Federal government / Internet / Privacy

Why that controversial internet privacy bill would be good for Wilmington ISP WhyFly

The internet service provider says it would brand itself as a company that would not sell user data.

WhyFly cofounders Mike Palita (at left) and Mark Thompson on the roof of the Grand Opera House in Wilmington, Del. (Courtesy photo)

Last week, the U.S. Senate voted to roll back an Obama-era provision that prevented internet service providers from selling their customer’s browsing history without asking for permission. That bill is on its way to the House for the next round of voting.
Companies like Comcast and Verizon stand to potentially make big money if they offer their users’ browsing history up to the highest bidders.
What about a local, smaller ISPs? What about the Wilmington-based WhyFly?
WhyFly VP of Operations Kevin Kriss told us the bill would be “good for WhyFly.” Why? They’d be an ISP that wouldn’t sell their customers’ data.
“Right now with only one or two options,” Kriss told us, “customers can’t choose to go with an ISP that does not sell their data.” They’re stuck, essentially, with a provider that’s willing to take their info to market. “Consumers can choose with their dollar and simply support the ISP,” Kriss explained, “based on their issues.”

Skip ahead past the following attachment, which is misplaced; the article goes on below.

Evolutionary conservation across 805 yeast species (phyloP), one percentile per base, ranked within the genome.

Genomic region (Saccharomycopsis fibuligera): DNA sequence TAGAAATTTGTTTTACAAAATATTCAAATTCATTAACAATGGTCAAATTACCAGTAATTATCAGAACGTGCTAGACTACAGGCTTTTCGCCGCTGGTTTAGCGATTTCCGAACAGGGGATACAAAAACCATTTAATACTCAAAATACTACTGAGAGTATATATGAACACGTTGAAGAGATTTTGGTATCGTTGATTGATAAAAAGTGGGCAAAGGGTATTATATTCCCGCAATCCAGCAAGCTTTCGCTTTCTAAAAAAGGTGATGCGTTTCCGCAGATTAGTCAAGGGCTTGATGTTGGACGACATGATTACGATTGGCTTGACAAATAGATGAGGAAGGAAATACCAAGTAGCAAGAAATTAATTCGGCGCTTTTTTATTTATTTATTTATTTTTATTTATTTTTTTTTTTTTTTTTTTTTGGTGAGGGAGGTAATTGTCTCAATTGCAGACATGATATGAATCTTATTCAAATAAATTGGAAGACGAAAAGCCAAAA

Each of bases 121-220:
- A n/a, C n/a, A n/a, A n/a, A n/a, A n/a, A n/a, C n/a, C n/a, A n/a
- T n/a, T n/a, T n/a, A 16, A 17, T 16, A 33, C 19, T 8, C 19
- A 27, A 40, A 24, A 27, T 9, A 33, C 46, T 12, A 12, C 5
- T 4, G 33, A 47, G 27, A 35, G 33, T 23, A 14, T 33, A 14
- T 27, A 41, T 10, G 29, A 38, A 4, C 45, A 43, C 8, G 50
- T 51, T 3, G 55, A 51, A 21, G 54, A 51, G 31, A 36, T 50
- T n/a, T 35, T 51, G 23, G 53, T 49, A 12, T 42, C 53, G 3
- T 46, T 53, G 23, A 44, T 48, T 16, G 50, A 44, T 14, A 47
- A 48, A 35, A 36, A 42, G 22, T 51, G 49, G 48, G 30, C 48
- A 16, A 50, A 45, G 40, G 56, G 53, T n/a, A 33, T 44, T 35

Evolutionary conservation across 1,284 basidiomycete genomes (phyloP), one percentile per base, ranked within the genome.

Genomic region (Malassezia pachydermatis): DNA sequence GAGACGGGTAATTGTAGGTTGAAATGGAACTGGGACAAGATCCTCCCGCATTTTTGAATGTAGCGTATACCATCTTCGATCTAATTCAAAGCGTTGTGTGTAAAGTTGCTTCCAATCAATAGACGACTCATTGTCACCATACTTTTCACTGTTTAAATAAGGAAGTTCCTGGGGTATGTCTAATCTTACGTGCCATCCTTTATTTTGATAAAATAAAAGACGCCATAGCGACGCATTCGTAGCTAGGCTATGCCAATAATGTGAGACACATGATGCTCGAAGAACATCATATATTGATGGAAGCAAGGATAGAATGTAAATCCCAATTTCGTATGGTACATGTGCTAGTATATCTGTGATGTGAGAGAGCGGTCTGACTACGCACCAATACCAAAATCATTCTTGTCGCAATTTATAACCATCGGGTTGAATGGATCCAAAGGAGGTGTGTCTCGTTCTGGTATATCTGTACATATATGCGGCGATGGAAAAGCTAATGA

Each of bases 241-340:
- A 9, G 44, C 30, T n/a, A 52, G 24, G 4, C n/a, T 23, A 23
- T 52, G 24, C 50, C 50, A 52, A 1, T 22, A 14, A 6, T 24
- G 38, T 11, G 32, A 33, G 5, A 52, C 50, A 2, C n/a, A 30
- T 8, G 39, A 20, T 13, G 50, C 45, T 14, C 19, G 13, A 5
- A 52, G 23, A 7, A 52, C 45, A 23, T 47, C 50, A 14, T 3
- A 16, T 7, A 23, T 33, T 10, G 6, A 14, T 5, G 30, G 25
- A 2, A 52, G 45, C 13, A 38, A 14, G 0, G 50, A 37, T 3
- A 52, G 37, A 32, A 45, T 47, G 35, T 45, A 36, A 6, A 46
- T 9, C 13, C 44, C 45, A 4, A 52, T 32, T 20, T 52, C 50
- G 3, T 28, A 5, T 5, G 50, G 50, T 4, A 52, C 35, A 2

It reminds us of other upstart options to tech giants, like Philly-based DuckDuckGo, a search engine that does not track its users. DuckDuckGo exploded in popularity after news broke that the National Security Agency had tapped tech companies for information about its users.

Companies: WhyFly

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